Seven tips to win the confidence of your team

Seven tips to win the confidence of your team | Insurance Business

Seven tips to win the confidence of your team
Building trust with your team is not only crucial for a harmonious office, but for business productivity too, says Cynthia Stuckey, MD of Forum in Asia-Pacific.

“Levels of trust impact directly on productivity and staff retention, so it is vital that Australian business leaders recognise how to build trust with their staff and how to avoid the common pitfalls,” she says.

A recent survey of leaders and employees by Forum has showed a gap of trust between leaders and employees, with employees rating trust as almost twice as important as their leaders do.
The results also found that only 43.1% of employees trusted their leaders to a great or very great extent.
 
Forum’s tips for leaders looking to build trust:
 
Act with integrity
One of the major complaints heard from employees was a lack of transparency and/or lying. An example given was of a leader advising two employees that they were being developed for the position. This not only shows a disregard for the individuals concerned, but also shows a naivety in thinking that employees don’t speak to each other. If employees feel they are being deceived, they are likely to lose faith in the company and ultimately become less productive.
 
Listen and demonstrate care
Poor communication and interpersonal skills was another common complaint. Not listening to employees and those working closest to the customer makes them feel undervalued. Leaders should never underestimate the insight that can be offered by employees who actually interact with customers.
 
Walk the talk
Leaders should exhibit the behaviour and attitude they expect from their employees. Sixth on the list of employee annoyances was of leaders asking employees to do things that they themselves won’t do. Leaders shouldn’t expect employees to work late or do unpleasant tasks if they regularly leave on time and consistently delegate all the less-desirable tasks to other people.
 
Demonstrate trust and empowerment
Empowering staff doesn’t necessarily mean giving them more authority, but rather making them feel strongly and positively about the organisation by not undermining them. One example that can make employees feel undermined is when leaders complain about other team members. While the leader may think that they are confiding in an employee and building a rapport with them, in reality the employee is just wondering whether the leader talks about them in the same way. Trust should be demonstrated not through negativity but through positive enforcement.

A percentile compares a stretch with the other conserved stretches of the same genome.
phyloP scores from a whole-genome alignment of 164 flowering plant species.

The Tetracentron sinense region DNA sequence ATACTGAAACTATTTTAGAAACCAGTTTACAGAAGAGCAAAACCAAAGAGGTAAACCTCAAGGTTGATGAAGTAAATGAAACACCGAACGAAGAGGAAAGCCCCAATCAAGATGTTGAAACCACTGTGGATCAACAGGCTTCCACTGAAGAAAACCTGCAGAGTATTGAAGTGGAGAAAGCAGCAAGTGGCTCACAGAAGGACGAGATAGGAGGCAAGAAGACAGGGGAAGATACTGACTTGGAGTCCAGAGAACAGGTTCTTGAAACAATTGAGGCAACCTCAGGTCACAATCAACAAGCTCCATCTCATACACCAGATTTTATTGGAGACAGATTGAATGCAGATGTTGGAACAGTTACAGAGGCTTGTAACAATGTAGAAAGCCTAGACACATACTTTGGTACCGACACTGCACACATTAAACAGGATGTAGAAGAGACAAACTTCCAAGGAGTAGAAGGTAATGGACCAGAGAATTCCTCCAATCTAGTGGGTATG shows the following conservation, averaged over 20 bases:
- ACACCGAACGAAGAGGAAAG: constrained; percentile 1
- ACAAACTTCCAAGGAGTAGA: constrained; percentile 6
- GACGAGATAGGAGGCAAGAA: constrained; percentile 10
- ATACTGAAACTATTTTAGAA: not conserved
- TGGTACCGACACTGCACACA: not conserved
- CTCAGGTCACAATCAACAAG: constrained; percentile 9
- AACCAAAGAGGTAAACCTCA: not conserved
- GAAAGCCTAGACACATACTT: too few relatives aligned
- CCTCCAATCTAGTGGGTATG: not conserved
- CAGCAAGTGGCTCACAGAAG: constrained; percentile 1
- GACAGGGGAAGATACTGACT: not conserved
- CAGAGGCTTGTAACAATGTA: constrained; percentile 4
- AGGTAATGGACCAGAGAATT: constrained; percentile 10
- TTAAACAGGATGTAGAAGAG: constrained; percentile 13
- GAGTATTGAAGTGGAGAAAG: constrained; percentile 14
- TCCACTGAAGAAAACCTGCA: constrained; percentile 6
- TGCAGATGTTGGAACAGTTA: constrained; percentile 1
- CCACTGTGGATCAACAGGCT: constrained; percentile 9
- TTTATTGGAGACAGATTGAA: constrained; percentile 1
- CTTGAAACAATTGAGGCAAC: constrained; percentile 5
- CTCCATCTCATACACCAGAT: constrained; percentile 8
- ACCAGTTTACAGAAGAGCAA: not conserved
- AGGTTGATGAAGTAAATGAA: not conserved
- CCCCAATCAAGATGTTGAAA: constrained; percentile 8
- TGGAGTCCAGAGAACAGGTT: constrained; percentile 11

Encourage/recognise hard work
Recognition is a vital part of building trust and respect. Employees told Forum that leaders consistently took praise for employees’ work and let their staff take the blame for their mistakes. The survey showed that only 2.3% of employees felt their leaders always acknowledged their own mistakes. If an employee isn’t recognised for their input, they won’t see their progression path and will have no reason to stay.
 
Provide clear and consistent messages/vision
Being inconsistent was the most quoted complaint from employees. Any lack of consistency between what was said and what was done will quickly lead to employee disengagement. One example provided was when leaders talk about team and participation but lead in a directive hierarchical style.
 
Give constructive feedback/coaching
Coaching must not be seen as a one-way street. It means not only providing feedback (both good and bad), but also following through on commitments and holding both parties responsible for any necessary improvements or changes.